Tuesday, December 8, 2009

One United People

I’ve read several books on the Founding Fathers this past year. In particular I wanted to learn more about Thomas Jefferson and Thomas Paine. I had already read the big tome “John Adams” a few years ago...excellent book, if you have the time. David McCullough poured through all of the letters known to exist that were written by or to John Adams in order to write that book. Apparently some of our Founding Fathers were very prolific letter writers. I only wish I could write that much. Thomas Jefferson is an interesting character because he was so young when it began. He wrote the first draft of the Declaration of Independence while in his mid twenties. Thomas Paine is peculiar in that he came from England literally just a year or two before he starting writing his booklets to stir up support for the independence movement against his home country. He seemed to be zealous in all he did throughout his life, but had a caustic personality that kept his friend count to a minimum (and alienated those he had pretty quickly). He was not a “fancy” writer like Adams or Jefferson, but he was a good one that spoke in a clear and passionate voice that resonated with many people.

The book I just finished was “One United People,” a detailed commentary by Edward Millican on the entire 85 essays of “The Federalist.” The Federalist is a collection of essays written by Alexander Hamilton, John Jay, and James Madison under the pseudonym of Publius and published in a few newspapers around New York in order to help with the ratification of the newly signed Constitution. They were written over the course of 8 months or so, starting in October 1787, just after the Constitution Convention that summer had passed a new document binding the states together under a stronger central government than the original plan under the Articles of Confederation. The Articles had left extensive power with the states, and they were hampering anything getting done on a national level (like repaying the debt from the Revolutionary War, or maintaining an army or navy). Trade was also a big issue, as the states were starting to impose tariffs on each other and squabble about economic concerns. There was a grave fear that European countries would soon take control of various states and cause the new country to fracture apart. The new Constitution addressed this problem with the creation of a strong central government, essentially placing all sovereignty at the national level and making the state governments completely subordinate to the new central government. The Federalist essays were written to inflame passion for the Constitution and rebut the arguments of the anti-Federalists, and were not specifically intended to be a complete and polished masterpiece of intellectual discourse. In fact, they might not have actually swayed the legislators of New York to ratify the new Constitution. However, with their publication as a bound book in late 1788, they became the foremost treatise of political thought from America. They are still used today as a reference for interpreting the Constitution, as it is the best collection of essays on what the Founding Fathers might have been thinking when they originally wrote the law of the land.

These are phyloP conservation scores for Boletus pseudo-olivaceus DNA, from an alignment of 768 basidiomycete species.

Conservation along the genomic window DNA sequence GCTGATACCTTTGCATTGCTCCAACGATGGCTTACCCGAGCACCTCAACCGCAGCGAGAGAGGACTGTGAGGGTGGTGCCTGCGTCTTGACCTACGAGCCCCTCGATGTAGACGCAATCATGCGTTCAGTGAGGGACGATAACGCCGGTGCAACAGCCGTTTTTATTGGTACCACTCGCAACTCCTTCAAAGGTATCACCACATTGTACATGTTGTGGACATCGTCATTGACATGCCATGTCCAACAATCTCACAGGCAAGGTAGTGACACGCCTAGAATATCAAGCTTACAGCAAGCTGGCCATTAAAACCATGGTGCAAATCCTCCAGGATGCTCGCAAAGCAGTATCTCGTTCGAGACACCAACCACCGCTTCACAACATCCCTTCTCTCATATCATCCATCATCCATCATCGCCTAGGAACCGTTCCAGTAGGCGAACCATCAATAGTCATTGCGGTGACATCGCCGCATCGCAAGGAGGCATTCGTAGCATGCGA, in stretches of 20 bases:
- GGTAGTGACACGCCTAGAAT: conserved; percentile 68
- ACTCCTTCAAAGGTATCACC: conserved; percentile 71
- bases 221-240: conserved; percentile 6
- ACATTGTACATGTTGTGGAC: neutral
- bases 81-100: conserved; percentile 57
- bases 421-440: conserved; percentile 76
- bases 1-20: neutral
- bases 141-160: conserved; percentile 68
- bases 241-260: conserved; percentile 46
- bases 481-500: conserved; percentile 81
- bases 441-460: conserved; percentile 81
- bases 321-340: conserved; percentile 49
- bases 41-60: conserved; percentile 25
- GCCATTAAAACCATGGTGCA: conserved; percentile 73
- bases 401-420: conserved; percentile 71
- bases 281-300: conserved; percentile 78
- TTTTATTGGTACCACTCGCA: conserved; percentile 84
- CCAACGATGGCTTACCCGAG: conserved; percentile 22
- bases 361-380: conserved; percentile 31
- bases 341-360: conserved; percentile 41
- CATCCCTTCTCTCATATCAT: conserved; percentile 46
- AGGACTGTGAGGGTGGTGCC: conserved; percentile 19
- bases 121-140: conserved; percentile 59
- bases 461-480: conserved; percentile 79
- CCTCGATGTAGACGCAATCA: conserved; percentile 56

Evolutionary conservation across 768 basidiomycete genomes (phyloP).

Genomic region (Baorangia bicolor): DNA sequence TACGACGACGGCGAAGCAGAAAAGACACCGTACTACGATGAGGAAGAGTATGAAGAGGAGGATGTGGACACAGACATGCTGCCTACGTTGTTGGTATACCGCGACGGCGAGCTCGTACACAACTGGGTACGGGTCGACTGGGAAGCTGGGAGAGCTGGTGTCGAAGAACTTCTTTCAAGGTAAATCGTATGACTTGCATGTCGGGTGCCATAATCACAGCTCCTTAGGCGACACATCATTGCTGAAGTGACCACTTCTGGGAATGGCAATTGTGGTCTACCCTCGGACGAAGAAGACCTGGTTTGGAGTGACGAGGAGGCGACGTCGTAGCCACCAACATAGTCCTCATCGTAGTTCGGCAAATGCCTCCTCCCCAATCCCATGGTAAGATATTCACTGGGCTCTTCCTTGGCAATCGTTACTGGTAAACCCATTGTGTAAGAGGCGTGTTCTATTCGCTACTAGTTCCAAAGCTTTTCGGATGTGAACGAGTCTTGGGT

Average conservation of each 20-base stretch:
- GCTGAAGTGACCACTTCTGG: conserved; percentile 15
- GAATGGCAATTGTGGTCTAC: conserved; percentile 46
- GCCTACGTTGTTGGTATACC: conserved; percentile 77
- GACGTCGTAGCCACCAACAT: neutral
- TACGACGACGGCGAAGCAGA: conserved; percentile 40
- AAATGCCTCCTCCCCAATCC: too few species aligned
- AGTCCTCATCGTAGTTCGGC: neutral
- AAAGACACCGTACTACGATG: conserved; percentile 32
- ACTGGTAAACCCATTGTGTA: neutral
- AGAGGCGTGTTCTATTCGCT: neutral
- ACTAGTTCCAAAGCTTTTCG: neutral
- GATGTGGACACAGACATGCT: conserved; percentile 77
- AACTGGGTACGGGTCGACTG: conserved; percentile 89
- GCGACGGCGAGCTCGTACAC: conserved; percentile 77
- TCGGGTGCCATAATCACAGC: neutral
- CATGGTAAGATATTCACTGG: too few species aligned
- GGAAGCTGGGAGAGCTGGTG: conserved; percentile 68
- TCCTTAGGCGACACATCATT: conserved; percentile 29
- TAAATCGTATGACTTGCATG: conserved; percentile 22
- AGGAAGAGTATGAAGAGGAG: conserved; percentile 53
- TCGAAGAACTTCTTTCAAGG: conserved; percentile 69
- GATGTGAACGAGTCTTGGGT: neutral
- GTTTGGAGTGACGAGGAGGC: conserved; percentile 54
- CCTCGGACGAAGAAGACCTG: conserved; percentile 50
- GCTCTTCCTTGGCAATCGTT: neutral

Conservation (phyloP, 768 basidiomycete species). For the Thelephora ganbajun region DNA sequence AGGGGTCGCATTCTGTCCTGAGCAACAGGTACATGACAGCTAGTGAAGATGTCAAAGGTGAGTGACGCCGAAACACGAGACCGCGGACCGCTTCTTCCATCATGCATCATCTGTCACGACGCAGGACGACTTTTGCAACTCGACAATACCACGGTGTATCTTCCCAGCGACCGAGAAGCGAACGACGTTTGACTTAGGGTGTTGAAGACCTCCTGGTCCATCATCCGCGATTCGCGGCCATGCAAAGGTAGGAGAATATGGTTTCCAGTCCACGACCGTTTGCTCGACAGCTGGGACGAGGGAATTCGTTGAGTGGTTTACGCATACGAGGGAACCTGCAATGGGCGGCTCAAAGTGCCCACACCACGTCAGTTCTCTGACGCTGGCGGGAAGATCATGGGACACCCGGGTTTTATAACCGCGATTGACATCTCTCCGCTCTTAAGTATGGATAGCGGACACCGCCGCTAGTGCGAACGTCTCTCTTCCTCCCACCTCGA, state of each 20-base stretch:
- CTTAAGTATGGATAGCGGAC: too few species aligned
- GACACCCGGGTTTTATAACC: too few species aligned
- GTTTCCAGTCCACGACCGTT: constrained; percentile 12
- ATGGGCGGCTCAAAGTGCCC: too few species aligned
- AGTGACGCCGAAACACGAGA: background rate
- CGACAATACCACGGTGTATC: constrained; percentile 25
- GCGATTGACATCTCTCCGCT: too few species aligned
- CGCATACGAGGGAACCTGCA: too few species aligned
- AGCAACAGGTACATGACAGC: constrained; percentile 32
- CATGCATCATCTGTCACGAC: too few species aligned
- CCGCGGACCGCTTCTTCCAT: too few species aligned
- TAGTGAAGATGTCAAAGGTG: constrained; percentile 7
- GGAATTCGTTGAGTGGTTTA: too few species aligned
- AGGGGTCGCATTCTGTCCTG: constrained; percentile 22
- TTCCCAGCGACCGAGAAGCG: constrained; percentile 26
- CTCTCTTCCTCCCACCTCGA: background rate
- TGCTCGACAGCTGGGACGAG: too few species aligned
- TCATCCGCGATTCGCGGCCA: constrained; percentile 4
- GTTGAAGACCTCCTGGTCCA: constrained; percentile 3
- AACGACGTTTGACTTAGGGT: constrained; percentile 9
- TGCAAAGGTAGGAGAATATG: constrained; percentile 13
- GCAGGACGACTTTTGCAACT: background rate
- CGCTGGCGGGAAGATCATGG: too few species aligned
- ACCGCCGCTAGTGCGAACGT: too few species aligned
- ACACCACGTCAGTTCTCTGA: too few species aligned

The argument in One United People is that the Federalist papers provide a clear and unwavering defense of nationalism and a strong central government. Hamilton and Jay were certainly nationalists who didn’t want to leave any power with the state governments, except to manage local affairs. Even these few duties of the states were at risk of being taken away, as the Federalist writers often stated that the federal government should expand its scope as local issues become national concerns. Madison is the only one of the three authors who might be suspect as a strong nationalist, particularly his “fragmented society” article (the famous No. 10) that argues in support of competing special interests as a necessary part of the deliberations of the national government. This is not, however, a defense of states’ rights and a call for a weak central government, and Millican repeatedly shows other places in Madison’s essays as Publius that call for a strong central government and a very limited role for the states. Overall, the Federalist shows that the Founding Fathers wanted the new government under the Constitution to be the only sovereign entity of the United States of America, and to put an end to the infighting that was developing between the states in the period immediately following the Revolutionary War.

So, for those that want to call up the ghosts of the Founding Fathers to argue against a strong central government, specifically for addressing domestic issues like health care and economic regulation, I think that you are mistaken. I think that most of the Founding Fathers would be fine with the current state of the union.

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